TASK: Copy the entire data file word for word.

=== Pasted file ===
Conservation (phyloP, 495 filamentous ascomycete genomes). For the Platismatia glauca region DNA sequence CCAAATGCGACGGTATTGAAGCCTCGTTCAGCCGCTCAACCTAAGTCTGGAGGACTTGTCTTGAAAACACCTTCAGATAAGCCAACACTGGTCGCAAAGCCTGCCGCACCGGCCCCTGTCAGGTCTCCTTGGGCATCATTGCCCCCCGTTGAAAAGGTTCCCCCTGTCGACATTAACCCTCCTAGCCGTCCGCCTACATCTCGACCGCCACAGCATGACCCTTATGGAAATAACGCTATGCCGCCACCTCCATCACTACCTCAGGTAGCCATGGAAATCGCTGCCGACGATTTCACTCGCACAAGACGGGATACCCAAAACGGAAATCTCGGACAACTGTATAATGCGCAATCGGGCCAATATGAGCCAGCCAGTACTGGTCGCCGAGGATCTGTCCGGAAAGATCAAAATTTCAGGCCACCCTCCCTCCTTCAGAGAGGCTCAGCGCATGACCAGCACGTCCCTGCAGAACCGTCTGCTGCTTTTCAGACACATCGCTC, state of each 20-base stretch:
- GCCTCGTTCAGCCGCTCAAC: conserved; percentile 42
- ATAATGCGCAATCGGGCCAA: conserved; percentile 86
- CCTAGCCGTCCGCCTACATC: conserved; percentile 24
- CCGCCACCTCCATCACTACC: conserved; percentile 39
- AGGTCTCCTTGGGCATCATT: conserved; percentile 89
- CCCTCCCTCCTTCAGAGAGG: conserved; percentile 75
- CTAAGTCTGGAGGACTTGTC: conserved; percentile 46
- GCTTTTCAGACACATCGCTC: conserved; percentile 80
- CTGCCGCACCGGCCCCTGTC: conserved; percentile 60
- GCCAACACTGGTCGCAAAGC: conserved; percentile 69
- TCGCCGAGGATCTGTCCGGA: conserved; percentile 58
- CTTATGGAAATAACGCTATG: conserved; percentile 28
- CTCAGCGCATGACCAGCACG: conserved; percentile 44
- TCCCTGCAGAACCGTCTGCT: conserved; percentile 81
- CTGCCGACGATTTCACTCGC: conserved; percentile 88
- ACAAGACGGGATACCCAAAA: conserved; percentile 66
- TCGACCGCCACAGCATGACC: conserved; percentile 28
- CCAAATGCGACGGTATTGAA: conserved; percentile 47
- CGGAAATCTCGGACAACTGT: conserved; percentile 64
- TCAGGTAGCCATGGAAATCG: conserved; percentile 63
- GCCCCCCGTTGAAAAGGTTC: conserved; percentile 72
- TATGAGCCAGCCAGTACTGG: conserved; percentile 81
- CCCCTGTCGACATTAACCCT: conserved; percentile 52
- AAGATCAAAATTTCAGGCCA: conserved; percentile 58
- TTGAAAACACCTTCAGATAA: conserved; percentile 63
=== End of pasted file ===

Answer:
Conservation (phyloP, 495 filamentous ascomycete genomes). For the Platismatia glauca region DNA sequence CCAAATGCGACGGTATTGAAGCCTCGTTCAGCCGCTCAACCTAAGTCTGGAGGACTTGTCTTGAAAACACCTTCAGATAAGCCAACACTGGTCGCAAAGCCTGCCGCACCGGCCCCTGTCAGGTCTCCTTGGGCATCATTGCCCCCCGTTGAAAAGGTTCCCCCTGTCGACATTAACCCTCCTAGCCGTCCGCCTACATCTCGACCGCCACAGCATGACCCTTATGGAAATAACGCTATGCCGCCACCTCCATCACTACCTCAGGTAGCCATGGAAATCGCTGCCGACGATTTCACTCGCACAAGACGGGATACCCAAAACGGAAATCTCGGACAACTGTATAATGCGCAATCGGGCCAATATGAGCCAGCCAGTACTGGTCGCCGAGGATCTGTCCGGAAAGATCAAAATTTCAGGCCACCCTCCCTCCTTCAGAGAGGCTCAGCGCATGACCAGCACGTCCCTGCAGAACCGTCTGCTGCTTTTCAGACACATCGCTC, state of each 20-base stretch:
- GCCTCGTTCAGCCGCTCAAC: conserved; percentile 42
- ATAATGCGCAATCGGGCCAA: conserved; percentile 86
- CCTAGCCGTCCGCCTACATC: conserved; percentile 24
- CCGCCACCTCCATCACTACC: conserved; percentile 39
- AGGTCTCCTTGGGCATCATT: conserved; percentile 89
- CCCTCCCTCCTTCAGAGAGG: conserved; percentile 75
- CTAAGTCTGGAGGACTTGTC: conserved; percentile 46
- GCTTTTCAGACACATCGCTC: conserved; percentile 80
- CTGCCGCACCGGCCCCTGTC: conserved; percentile 60
- GCCAACACTGGTCGCAAAGC: conserved; percentile 69
- TCGCCGAGGATCTGTCCGGA: conserved; percentile 58
- CTTATGGAAATAACGCTATG: conserved; percentile 28
- CTCAGCGCATGACCAGCACG: conserved; percentile 44
- TCCCTGCAGAACCGTCTGCT: conserved; percentile 81
- CTGCCGACGATTTCACTCGC: conserved; percentile 88
- ACAAGACGGGATACCCAAAA: conserved; percentile 66
- TCGACCGCCACAGCATGACC: conserved; percentile 28
- CCAAATGCGACGGTATTGAA: conserved; percentile 47
- CGGAAATCTCGGACAACTGT: conserved; percentile 64
- TCAGGTAGCCATGGAAATCG: conserved; percentile 63
- GCCCCCCGTTGAAAAGGTTC: conserved; percentile 72
- TATGAGCCAGCCAGTACTGG: conserved; percentile 81
- CCCCTGTCGACATTAACCCT: conserved; percentile 52
- AAGATCAAAATTTCAGGCCA: conserved; percentile 58
- TTGAAAACACCTTCAGATAA: conserved; percentile 63